The pri­vate am­bu­lance route?

The Glengarry News - - Front Page - BY MAR­GARET CALDBICK News Staff

With paramedics con­tin­u­ing to strike, some al­ter­na­tive, and costly, mea­sures are be­ing pro­posed to deal with the re­duc­tion in am­bu­lance ser­vice. The is­sue was dis­cussed at the last South Glen­garry coun­cil meet­ing. Councillor Bill Macken­zie sug­gested that the municipali­ty con­sider hir­ing a pri­vate am­bu­lance com­pany to cover in a se­ri­ous emer­gency. “But it’s ex­pen­sive, very ex­pen­sive I can tell you be­cause I used it once,” said Mr. Macken­zie. “As I re­call it was be­tween $400 and $800 to go from Corn­wall to Ot­tawa.”

Deputy Mayor Frank Prevost sug­gested an­other pos­si­bil­ity if the strike wears on -- an agree­ment with Prescott-Rus­sell emer­gency ser­vices for the use of one of its ve­hi­cles.

Councillor Lyle War­den sug­gested draft­ing a letter to the Prov­ince ask­ing that emer­gency med­i­cal ser­vices be made es­sen­tial. He said that it’s not the man­date of the municipali­ty or any other lower- tier level of gov­ern­ment to deal with this kind of ser­vice. “I think our job is to lobby to have it con­sid­ered as an es­sen­tial ser­vice.”

Coun­cil re­ceived an up­date from Fire Chief Dave Robert­son on med­i­cal emer­gency pre­pared­ness dur­ing the on­go­ing Cana­dian Union of Pub­lic Employees (CUPE) strike.

Three out of the reg­u­lar nine am­bu­lances in Stor­mont-Dun­dasGlen­garry re­main in ser­vice since the walk­out, and only two at night.

Paramedics’ right to strike is lim­ited by an es­sen­tial ser­vices agree­ment be­tween CUPE and the City of Corn­wall that en­sures that res­i­dents have ac­cess to es­sen­tial ser­vices in the event of a strike.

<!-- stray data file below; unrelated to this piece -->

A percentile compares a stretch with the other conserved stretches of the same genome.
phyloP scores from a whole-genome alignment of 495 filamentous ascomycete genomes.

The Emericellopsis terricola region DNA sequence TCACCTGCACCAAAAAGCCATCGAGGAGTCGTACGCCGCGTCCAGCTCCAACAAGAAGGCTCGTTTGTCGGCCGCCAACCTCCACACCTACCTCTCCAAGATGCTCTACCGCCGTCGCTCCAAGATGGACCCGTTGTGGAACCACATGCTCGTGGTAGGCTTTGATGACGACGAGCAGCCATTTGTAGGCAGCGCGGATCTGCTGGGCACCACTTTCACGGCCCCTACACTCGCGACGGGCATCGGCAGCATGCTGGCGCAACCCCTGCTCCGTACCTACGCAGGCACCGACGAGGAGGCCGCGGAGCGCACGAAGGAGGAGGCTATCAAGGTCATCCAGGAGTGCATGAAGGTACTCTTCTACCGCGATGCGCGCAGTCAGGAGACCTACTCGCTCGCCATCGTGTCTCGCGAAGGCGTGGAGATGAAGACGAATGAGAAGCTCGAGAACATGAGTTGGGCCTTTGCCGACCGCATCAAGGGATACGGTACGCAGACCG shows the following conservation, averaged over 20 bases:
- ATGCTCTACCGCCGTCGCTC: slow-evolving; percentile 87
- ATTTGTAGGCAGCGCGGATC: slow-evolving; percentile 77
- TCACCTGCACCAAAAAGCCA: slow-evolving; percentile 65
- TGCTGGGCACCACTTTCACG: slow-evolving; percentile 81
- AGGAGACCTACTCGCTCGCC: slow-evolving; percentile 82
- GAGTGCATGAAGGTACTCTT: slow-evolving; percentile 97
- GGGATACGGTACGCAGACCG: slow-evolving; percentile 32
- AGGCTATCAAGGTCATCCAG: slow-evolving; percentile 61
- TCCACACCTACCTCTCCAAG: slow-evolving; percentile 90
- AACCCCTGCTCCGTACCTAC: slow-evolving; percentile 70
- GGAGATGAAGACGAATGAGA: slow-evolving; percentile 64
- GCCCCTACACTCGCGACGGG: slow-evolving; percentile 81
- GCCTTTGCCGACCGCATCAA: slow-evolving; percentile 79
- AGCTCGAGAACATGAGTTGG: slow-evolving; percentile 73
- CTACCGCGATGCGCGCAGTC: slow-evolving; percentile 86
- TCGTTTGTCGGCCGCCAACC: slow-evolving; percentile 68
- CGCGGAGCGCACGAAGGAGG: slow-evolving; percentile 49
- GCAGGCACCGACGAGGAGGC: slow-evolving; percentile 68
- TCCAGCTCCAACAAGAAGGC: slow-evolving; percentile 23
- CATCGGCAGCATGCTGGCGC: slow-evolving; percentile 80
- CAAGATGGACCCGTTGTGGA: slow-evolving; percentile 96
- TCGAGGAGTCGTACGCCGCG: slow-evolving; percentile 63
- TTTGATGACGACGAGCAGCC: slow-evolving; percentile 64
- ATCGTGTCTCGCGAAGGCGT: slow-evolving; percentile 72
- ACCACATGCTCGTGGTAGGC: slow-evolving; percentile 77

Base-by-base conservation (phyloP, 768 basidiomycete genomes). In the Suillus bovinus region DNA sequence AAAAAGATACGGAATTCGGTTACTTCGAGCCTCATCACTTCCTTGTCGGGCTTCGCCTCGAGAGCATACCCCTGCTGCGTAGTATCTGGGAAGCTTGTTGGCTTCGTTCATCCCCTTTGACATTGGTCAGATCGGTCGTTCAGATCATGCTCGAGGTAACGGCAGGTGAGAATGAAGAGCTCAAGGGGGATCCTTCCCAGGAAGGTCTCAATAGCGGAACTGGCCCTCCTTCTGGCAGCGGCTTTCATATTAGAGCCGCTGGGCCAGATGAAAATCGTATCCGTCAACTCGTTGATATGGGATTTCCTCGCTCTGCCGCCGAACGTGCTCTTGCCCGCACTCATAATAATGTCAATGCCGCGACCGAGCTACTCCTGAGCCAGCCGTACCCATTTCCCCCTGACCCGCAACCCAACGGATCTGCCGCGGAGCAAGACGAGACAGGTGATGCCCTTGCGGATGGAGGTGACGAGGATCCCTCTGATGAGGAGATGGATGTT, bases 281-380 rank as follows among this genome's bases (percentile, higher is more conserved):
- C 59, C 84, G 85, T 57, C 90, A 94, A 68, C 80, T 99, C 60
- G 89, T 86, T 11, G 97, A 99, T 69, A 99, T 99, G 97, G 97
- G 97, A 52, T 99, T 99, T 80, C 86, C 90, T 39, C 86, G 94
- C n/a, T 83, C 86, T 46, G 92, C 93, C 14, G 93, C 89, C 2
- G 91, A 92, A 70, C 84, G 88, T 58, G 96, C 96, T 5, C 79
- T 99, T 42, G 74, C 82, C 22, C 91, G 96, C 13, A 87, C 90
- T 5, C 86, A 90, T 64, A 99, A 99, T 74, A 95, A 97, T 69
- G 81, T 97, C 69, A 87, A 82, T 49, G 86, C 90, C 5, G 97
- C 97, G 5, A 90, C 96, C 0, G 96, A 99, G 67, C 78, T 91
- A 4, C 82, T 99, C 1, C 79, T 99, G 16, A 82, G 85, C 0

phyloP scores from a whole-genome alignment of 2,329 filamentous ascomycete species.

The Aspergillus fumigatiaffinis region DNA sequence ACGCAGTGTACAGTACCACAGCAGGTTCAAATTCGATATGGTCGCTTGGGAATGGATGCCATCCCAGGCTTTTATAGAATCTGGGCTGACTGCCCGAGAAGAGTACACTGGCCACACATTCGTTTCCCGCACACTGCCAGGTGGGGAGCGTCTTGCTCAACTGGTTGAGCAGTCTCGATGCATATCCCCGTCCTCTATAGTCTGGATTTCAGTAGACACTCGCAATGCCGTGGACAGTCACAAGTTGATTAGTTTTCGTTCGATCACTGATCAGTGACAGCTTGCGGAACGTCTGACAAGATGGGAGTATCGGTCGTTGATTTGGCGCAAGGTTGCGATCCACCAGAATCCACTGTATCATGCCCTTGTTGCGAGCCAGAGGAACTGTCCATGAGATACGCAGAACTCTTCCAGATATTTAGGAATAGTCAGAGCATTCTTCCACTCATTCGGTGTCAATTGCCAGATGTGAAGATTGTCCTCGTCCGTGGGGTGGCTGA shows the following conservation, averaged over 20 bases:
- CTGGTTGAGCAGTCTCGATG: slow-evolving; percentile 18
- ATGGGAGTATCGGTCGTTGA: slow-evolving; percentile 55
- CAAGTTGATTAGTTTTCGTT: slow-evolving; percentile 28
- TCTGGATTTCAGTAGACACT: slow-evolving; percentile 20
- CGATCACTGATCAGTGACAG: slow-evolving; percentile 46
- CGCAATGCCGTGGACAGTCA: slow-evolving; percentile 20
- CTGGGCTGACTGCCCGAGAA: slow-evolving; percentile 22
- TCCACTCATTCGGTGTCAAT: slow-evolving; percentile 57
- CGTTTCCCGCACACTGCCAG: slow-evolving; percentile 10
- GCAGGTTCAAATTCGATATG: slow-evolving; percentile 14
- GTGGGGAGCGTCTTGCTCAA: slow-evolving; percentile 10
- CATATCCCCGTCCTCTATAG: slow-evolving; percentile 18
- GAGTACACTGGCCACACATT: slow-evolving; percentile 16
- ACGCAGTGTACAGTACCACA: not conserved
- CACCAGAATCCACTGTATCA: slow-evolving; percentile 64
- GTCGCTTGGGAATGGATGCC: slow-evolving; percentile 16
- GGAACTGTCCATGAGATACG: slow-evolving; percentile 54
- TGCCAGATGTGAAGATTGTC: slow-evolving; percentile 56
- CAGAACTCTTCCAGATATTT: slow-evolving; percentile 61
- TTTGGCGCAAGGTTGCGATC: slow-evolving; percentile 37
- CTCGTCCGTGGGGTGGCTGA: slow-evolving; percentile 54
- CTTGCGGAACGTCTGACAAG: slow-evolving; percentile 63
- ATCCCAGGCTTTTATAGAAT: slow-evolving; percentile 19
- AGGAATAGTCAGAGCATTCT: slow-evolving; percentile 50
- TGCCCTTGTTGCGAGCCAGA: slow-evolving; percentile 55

A prob­lem that could af­fect med­i­cal emer­gency re­sponse times in SD&G is the baf­fling para­medic de­ploy­ment model that can tie up the lim­ited am­bu­lances in the re­gion.

“What of­ten hap­pens is, take a case like a stroke pa­tient, the am­bu­lance by­passes lo­cal hos­pi­tals and goes straight to Ot­tawa,” Chief Robert­son ex­plained to coun­cil.

“So now they are out of our ter­ri­tory, and as soon as they off­load the pa­tient and are back in ser­vice, they're the clos­est am­bu­lance to that hospi­tal and re­quired to an­swer City of Ot­tawa calls. And this is what’s hap­pened over the last cou­ple of years, es­pe­cially with the coun­ties of Prescott and Rus­sell.”


Dur­ing the strike, only those pa­tients with ur­gent and emer­gency health is­sues should call for an am­bu­lance. Call 911 for am­bu­lance as­sis­tance if it is needed for se­vere emer­gen­cies such as short­ness of breath, chest pain, ma­jor trau­matic in­jury or un­con­scious­ness. Al­ter­na­tives to call­ing 911 in­clude tak­ing a per­sonal ve­hi­cle or taxi to the hospi­tal, call­ing Tele­health On­tario toll-free at 1-866-797-0000, vis­it­ing a phar­macy, clinic, or doc­tor. Dur­ing strike ac­tion, no rou­tine trans­fers will take place. In the event of a ma­jor emer­gency, strik­ing paramedics will be called onto the job.

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